Donald Trump, the 45th US president in his inaugural speech made clear his intentions about taking the fight against religion-inspired terrorism to a logical conclusion. He said, “We will reinforce old alliances and form new ones and unite the civilized world against radical Islamic terrorism, which we will eradicate from the face of the Earth.”

Rex Tillerson, the US Secretary of State in his confirmation hearing, elaborated Trump’s security agenda in tackling negative non-state actors. He said, “Radical Islam poses a grave risk to the stability of nations and the well-being of their citizens. These groups are often enabled and emboldened by nations, organizations, and individuals sympathetic to their cause. These actors must face consequences for aiding and abetting what can only be called evil.”

James Mattis, the US Secretary of Defense in his prepared answers to questions posed by the United States Senate Committee on Armed Services termed the presence of extremist elements along the Pakistan-Afghanistan border as an operation issue affecting the security situation in Afghanistan. Sanctuary denial to extremist elements through kinetic means can only a create vacuum that will be filled by one or other extremist outfit. Extremist and terrorist outfits are adept at morphing into the next version.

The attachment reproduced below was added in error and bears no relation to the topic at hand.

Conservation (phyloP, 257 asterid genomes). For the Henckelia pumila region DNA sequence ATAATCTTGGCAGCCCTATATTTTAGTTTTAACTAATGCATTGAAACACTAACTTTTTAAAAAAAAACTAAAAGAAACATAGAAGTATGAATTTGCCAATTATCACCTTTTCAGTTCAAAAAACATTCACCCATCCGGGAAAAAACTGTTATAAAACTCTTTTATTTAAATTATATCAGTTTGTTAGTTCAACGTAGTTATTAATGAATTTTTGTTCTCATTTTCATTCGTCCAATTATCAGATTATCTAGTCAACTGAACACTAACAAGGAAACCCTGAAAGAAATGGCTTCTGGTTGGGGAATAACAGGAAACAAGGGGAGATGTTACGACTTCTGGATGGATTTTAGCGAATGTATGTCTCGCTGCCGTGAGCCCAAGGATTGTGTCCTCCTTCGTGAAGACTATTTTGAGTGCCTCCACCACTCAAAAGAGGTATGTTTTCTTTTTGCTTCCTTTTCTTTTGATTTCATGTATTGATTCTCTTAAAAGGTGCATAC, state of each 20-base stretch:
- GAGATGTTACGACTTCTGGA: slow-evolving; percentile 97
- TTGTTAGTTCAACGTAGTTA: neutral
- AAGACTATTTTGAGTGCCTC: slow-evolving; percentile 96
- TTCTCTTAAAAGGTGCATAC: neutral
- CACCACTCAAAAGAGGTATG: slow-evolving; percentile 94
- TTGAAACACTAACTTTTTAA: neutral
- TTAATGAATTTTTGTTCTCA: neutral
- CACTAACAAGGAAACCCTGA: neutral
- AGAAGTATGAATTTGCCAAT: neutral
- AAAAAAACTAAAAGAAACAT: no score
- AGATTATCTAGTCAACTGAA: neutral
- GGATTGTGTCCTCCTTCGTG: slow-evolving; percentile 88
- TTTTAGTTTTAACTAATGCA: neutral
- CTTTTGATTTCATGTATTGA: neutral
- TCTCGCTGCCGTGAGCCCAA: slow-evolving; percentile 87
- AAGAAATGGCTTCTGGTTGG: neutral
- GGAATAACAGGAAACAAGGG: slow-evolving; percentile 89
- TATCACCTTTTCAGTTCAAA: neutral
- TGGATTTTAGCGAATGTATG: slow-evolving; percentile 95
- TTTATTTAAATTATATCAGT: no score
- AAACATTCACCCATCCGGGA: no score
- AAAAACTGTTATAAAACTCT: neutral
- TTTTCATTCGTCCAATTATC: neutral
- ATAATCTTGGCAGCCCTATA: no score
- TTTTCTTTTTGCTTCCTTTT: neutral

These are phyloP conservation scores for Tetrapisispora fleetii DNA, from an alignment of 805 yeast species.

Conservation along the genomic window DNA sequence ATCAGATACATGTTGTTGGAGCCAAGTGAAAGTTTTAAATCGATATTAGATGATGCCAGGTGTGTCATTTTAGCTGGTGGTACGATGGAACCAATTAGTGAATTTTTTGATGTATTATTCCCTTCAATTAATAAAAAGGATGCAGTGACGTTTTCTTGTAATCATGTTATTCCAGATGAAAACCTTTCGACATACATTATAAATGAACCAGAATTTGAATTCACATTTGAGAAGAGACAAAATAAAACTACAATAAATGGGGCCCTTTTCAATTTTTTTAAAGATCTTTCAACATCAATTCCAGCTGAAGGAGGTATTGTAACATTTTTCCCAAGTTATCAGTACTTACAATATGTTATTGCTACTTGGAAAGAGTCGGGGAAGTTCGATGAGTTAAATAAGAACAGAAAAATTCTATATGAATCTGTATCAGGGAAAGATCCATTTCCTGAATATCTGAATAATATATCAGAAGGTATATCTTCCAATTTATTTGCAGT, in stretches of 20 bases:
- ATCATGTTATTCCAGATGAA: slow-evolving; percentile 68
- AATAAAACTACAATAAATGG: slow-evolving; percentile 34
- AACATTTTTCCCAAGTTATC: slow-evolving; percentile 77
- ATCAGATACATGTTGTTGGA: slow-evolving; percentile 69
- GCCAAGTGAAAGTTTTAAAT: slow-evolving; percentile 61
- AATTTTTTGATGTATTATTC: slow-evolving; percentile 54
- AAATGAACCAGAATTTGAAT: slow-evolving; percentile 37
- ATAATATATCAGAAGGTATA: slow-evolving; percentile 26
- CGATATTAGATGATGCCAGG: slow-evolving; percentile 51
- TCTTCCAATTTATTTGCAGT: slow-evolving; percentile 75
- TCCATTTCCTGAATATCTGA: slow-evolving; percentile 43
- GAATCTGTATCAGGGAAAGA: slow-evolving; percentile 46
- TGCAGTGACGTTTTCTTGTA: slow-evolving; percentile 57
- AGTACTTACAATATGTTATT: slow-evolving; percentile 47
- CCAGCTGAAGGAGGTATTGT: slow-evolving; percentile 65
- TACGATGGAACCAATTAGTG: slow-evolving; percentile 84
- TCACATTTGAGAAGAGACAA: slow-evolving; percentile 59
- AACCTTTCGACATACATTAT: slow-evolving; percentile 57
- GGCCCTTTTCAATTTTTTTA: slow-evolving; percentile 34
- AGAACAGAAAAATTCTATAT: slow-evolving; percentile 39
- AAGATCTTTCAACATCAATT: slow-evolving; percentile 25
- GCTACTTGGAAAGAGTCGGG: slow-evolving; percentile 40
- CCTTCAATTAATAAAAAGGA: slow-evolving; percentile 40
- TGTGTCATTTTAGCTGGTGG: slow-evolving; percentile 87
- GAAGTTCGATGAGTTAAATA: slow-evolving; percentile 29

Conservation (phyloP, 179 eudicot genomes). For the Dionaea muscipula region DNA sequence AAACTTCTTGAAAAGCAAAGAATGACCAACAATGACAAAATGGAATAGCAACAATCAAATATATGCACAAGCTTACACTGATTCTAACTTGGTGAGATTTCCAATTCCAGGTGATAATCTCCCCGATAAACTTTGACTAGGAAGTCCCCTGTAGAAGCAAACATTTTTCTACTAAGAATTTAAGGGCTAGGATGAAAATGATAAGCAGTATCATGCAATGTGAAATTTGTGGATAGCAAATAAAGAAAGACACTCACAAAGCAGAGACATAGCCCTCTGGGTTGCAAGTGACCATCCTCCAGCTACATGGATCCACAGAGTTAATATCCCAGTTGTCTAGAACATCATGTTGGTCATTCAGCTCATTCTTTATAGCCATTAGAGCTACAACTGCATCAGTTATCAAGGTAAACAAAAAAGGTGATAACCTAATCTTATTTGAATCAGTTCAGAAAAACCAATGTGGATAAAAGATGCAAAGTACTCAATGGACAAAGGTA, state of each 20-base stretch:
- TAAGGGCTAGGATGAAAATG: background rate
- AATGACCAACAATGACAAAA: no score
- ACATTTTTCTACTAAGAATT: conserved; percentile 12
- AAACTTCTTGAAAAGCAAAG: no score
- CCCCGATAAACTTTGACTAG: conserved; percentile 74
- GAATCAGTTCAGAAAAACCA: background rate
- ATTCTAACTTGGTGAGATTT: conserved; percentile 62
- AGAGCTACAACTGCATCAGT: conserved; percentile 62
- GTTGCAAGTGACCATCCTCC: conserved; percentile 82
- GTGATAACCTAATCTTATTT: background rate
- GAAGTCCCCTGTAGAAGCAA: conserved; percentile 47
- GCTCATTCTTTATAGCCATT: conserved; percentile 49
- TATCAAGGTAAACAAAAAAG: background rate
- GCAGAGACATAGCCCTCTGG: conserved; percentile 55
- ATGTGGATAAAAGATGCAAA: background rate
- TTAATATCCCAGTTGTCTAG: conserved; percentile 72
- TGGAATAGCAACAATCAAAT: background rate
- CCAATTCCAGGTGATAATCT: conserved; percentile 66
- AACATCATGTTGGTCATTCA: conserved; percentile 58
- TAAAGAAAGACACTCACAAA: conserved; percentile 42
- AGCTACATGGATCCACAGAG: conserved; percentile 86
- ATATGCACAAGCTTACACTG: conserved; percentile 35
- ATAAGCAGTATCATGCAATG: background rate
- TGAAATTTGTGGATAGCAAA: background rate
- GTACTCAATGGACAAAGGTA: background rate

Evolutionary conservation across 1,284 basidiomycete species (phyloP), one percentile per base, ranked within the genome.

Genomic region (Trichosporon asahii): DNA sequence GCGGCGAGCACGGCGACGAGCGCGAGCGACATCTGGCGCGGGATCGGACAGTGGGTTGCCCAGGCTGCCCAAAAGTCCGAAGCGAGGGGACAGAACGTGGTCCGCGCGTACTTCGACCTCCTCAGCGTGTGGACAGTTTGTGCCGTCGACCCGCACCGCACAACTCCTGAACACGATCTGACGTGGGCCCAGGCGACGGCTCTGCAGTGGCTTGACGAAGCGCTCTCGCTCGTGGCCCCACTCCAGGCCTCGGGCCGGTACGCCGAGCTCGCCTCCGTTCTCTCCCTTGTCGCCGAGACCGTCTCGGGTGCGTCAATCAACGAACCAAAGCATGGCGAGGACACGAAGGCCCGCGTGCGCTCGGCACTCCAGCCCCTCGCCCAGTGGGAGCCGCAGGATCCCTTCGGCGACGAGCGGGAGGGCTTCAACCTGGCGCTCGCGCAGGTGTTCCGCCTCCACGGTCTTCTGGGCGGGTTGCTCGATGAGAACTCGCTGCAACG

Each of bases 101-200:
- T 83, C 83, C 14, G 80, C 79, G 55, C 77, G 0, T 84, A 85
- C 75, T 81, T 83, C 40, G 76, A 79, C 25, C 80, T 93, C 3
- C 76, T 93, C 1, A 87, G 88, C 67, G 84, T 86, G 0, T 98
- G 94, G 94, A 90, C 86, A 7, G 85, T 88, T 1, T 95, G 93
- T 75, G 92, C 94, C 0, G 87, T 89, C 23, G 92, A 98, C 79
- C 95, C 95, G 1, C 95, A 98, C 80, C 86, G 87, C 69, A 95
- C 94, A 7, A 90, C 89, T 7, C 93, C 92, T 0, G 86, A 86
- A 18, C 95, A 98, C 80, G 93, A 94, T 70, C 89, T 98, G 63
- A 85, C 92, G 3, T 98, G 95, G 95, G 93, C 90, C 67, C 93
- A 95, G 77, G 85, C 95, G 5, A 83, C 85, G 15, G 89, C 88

The international and regional pressure and demands on Pakistan to ‘do more’ against extremist and terrorist organizations will increase under the current US president. Pakistan’s actions on war against terrorism cannot be indifferent to demands from international powerful state actors. Governance as a non-kinetic response to constituency of extremist and terrorist organizations is the need of hour for breaking the connection between extremist organizations and the people they recruit for their cause.

*The writer is Research Associate at Strategic Vision Institute, a think-tank based in Islamabad